PGP deep-freezed – NAI shrugs
Too bored to keep it alive, too tired to let it die
Network Associates has put its PGP Desktop software into the deep freeze, leaving both users and its own staff in the dark.
"Effective immediately Network Associates will cease new development on these products, and not sell additional licenses, services and support agreements," the company wrote in an email last week.
Network Associates, which had bought PGP Inc for $35 million in December 1997, put the division up for sale last year, but decided to keep certain parts of the technology in house, making the bundle less attractive to potential purchasers. In fact, NAI dismantled the bundle, removing the IPSEC utility and firewall and the SDK, before putting the entrails in the shop window, according to critics.
Not surprisingly, the bowdlerized bundle found no takers, and NA has told its customers - but not its shareholders - that there'll be no more investment in the product beyond maintaining existing support contracts.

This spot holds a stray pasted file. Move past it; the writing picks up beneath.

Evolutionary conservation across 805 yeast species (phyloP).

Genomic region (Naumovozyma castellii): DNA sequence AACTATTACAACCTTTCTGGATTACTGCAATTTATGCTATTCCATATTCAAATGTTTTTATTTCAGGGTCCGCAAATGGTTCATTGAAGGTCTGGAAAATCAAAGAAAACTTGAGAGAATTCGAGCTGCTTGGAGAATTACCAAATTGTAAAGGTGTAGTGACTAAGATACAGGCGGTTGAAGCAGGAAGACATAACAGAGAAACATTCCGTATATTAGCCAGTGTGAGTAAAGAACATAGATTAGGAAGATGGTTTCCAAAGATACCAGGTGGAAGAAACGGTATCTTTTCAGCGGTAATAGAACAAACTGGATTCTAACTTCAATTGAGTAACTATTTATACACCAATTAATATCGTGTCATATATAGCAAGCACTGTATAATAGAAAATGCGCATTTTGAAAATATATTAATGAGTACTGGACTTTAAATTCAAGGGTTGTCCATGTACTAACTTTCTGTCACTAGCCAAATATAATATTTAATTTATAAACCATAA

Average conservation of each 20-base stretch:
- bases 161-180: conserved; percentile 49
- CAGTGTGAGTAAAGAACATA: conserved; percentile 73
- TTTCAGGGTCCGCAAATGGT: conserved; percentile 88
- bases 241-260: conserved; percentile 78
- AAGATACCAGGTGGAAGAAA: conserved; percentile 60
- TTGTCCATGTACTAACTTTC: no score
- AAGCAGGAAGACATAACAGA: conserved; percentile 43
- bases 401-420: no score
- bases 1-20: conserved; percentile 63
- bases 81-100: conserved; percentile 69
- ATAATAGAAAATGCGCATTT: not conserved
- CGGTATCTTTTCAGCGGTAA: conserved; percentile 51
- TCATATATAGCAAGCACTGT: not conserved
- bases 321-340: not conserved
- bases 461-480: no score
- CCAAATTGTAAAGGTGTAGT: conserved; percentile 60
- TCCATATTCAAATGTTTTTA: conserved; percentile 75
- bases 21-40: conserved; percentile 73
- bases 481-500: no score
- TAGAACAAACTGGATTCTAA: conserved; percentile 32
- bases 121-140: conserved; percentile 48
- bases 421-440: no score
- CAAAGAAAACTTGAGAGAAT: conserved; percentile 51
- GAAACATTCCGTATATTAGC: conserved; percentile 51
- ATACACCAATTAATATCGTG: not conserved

Hot on the trail, Stephan Somogyi collared Network Associates President Gene Hodges last week, who again pitched for buyers.
Yesterday NAI staff confirmed that they hadn't been given a steer. Stephan pinpoints his experiences of Network Associates anti-marketing strategy for its crown jewels:
"I can honestly say that I never once saw it marketed… NAI not only didn't spend much effort getting the word out, it seemed to be, well, actively inert when it came to promoting PGP. If the company had wanted to make money from PGP Desktop, I'm convinced it could have," he writes.
Spot on, Stephan. Corporate security issues - against which the PGP suite is a cheap and comprehensive prophylactic - have never been higher. And yet we find a company with such an obviously attractive product - it's pretty unique with its ease of use - too tired to sell it, but too tired to let it die.
John Ashcroft has been drumming the beat recently, reminding the tech industry that a "lucrative surveillance state" (in our Tom's words) can be built from the ashes of the September 11 attacks. This obviously doesn't extend to personal privacy software. Are we the only people who find the neglect of PGP somewhat fishy? ®